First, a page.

Could your alarm tone be the key to having an alert morning?

We all know that music affects our mood – in fact, the sounds surrounding us can literally make or break our mental states at different stages during the day. And it’s not just something we use to boost our own mood. It’s used in a variety of social settings to bring people’s moods up and down depending on the situation.

Sport events play rousing marches and music to pump fans up and get everyone excited, whereas dental practices and shopping markets play soothing music to calm nervous patients and make shoppers stay longer in the calming environment.

Photography of a Woman Listening to Music

Even just think of the ‘Countdown’ theme tune – the very thought of it makes you stressed just thinking about the excitement and time pressure!

Modern researchers have even been using music to treat things like anxiety and depression and music therapy is now being introduced into treatment of serious medical illnesses such as cancer, burns, and multiple sclerosis

Because music can have such an affect on our mental and even seemingly our physical health, researchers have started to look at the sounds that wake us up in the mornings and how they affect the rest of our day.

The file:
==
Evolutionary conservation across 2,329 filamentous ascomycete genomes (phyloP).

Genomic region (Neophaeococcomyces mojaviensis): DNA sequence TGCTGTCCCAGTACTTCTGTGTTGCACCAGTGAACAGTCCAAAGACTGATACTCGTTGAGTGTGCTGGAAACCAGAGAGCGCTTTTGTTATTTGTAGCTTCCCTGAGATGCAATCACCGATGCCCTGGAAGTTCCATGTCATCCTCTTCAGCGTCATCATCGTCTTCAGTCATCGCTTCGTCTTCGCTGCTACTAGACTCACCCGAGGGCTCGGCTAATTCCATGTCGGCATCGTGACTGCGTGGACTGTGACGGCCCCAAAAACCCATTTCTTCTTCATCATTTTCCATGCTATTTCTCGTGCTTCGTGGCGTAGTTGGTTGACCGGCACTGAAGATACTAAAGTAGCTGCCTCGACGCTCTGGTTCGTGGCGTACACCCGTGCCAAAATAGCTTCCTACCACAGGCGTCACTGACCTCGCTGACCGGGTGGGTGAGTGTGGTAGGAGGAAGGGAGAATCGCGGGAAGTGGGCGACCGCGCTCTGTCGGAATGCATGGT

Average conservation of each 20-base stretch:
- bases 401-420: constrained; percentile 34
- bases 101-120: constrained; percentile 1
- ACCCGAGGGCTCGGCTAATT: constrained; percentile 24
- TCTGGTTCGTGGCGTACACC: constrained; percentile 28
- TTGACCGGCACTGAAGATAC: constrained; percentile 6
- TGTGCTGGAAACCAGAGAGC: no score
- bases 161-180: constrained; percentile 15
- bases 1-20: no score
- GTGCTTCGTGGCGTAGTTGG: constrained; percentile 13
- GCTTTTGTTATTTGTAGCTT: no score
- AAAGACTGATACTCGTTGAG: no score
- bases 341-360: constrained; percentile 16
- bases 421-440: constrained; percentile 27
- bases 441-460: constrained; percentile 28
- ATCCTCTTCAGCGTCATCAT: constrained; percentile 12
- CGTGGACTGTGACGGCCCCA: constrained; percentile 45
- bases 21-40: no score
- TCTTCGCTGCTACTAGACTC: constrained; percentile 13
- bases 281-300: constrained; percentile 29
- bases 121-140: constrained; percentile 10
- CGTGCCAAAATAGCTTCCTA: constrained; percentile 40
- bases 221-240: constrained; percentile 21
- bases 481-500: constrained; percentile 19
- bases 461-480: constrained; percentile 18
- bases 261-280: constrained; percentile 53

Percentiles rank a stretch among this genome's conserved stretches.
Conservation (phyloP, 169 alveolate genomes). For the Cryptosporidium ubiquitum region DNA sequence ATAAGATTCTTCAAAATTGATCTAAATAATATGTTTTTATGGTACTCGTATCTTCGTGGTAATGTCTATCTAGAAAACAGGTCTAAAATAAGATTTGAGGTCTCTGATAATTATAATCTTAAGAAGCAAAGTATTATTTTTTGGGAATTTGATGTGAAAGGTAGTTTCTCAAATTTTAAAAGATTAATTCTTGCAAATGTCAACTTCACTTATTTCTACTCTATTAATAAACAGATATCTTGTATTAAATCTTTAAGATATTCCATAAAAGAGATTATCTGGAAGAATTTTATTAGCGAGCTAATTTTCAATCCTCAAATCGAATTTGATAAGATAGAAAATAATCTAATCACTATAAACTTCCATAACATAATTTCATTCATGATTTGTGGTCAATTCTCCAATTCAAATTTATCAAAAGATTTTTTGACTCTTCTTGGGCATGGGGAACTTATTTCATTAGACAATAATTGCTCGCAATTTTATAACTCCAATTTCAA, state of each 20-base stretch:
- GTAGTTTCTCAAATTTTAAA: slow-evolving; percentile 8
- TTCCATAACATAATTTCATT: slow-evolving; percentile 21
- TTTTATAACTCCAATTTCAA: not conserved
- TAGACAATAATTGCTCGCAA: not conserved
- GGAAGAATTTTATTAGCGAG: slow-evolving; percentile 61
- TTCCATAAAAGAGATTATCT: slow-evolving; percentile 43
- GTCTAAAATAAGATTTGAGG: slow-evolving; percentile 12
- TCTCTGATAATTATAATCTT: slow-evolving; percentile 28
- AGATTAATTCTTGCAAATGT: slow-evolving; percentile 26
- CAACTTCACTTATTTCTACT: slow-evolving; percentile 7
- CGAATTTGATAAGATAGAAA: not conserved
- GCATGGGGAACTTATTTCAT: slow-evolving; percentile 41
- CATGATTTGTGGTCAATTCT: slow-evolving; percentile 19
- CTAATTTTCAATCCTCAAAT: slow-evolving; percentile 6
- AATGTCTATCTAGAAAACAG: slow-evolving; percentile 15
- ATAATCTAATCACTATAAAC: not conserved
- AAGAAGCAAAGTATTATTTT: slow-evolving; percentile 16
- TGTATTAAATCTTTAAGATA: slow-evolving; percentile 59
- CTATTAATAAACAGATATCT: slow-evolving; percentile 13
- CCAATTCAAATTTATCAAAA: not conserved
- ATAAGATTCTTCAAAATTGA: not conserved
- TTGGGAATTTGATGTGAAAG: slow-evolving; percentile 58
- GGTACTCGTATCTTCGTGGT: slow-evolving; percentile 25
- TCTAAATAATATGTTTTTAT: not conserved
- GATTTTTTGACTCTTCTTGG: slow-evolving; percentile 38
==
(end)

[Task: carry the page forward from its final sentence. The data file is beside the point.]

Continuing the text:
person holding red and beige twin bell analog alarm clock

The Royal Melbourne Institute of Technology have conducted a study that seems to suggest that melodic alarms could improve alertness levels in the morning, whereas harsh alarm tones have been linked to increased levels of morning grogginess.

The researchers trialled a traditional alarm beeping tone against a variety of songs, two of which were The Beach Boys’ ‘Good Vibrations’ and The Cure’s ‘Close to Me’, and found that alertness in participants was actually increased by waking up to music rather than a harsh alarm tone.

"Although more research is needed to better understand the precise combination of melody and rhythm that might work best, considering that most people use alarms to wake up, the sound you choose may have important ramifications,” Stuart MacFarlane, the paper’s lead author and an RMIT doctoral researcher commented.

Woman in Black and White Dress Lying on Bed

"This is particularly important for people who might work in dangerous situations shortly after waking, like firefighters or pilots, but also for anyone who has to be rapidly alert, such as someone driving to hospital in an emergency."

The theory is that the harsh beeping noise may disrupt or confuse brain activity whereas more melodic noises make for a better transition from sleep to waking mode. Further research is needed, but for now, it could be an interesting experiment to try for yourself with some of your favourite songs!

Staying away from grunge music or loud, rousing music is recommended as they may be jarring or cause you to wake up in a slightly more hostile or upset manner, as grunge music has been linked to those emotions. Stick to your 70s or 80s classics (maybe even a little Mamma Mia?) and wake up happy!